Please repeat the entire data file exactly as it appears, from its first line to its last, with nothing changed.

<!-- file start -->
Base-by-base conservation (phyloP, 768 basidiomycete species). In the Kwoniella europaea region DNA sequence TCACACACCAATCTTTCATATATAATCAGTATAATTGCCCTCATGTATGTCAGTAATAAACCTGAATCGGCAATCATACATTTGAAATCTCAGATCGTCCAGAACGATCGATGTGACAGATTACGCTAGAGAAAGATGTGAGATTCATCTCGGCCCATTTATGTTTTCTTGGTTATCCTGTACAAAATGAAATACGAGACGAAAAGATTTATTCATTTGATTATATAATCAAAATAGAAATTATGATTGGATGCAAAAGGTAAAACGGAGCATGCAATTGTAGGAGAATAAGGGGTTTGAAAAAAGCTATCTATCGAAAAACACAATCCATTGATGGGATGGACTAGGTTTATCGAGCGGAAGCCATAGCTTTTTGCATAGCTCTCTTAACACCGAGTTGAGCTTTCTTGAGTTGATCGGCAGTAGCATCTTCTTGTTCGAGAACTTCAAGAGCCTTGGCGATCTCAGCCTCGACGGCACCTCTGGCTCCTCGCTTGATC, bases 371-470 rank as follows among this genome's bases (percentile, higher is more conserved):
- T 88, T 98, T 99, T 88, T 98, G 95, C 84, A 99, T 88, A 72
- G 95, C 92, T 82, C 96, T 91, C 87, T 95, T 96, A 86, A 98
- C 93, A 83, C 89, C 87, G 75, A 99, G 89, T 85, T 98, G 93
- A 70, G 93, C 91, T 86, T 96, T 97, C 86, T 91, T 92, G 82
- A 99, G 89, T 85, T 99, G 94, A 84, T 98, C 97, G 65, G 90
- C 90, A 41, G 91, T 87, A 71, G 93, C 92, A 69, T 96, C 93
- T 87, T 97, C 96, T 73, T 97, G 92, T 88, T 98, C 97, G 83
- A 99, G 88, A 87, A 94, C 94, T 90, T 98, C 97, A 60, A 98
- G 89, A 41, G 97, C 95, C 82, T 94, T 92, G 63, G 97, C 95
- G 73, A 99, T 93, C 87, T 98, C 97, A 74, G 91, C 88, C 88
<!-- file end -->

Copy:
Base-by-base conservation (phyloP, 768 basidiomycete species). In the Kwoniella europaea region DNA sequence TCACACACCAATCTTTCATATATAATCAGTATAATTGCCCTCATGTATGTCAGTAATAAACCTGAATCGGCAATCATACATTTGAAATCTCAGATCGTCCAGAACGATCGATGTGACAGATTACGCTAGAGAAAGATGTGAGATTCATCTCGGCCCATTTATGTTTTCTTGGTTATCCTGTACAAAATGAAATACGAGACGAAAAGATTTATTCATTTGATTATATAATCAAAATAGAAATTATGATTGGATGCAAAAGGTAAAACGGAGCATGCAATTGTAGGAGAATAAGGGGTTTGAAAAAAGCTATCTATCGAAAAACACAATCCATTGATGGGATGGACTAGGTTTATCGAGCGGAAGCCATAGCTTTTTGCATAGCTCTCTTAACACCGAGTTGAGCTTTCTTGAGTTGATCGGCAGTAGCATCTTCTTGTTCGAGAACTTCAAGAGCCTTGGCGATCTCAGCCTCGACGGCACCTCTGGCTCCTCGCTTGATC, bases 371-470 rank as follows among this genome's bases (percentile, higher is more conserved):
- T 88, T 98, T 99, T 88, T 98, G 95, C 84, A 99, T 88, A 72
- G 95, C 92, T 82, C 96, T 91, C 87, T 95, T 96, A 86, A 98
- C 93, A 83, C 89, C 87, G 75, A 99, G 89, T 85, T 98, G 93
- A 70, G 93, C 91, T 86, T 96, T 97, C 86, T 91, T 92, G 82
- A 99, G 89, T 85, T 99, G 94, A 84, T 98, C 97, G 65, G 90
- C 90, A 41, G 91, T 87, A 71, G 93, C 92, A 69, T 96, C 93
- T 87, T 97, C 96, T 73, T 97, G 92, T 88, T 98, C 97, G 83
- A 99, G 88, A 87, A 94, C 94, T 90, T 98, C 97, A 60, A 98
- G 89, A 41, G 97, C 95, C 82, T 94, T 92, G 63, G 97, C 95
- G 73, A 99, T 93, C 87, T 98, C 97, A 74, G 91, C 88, C 88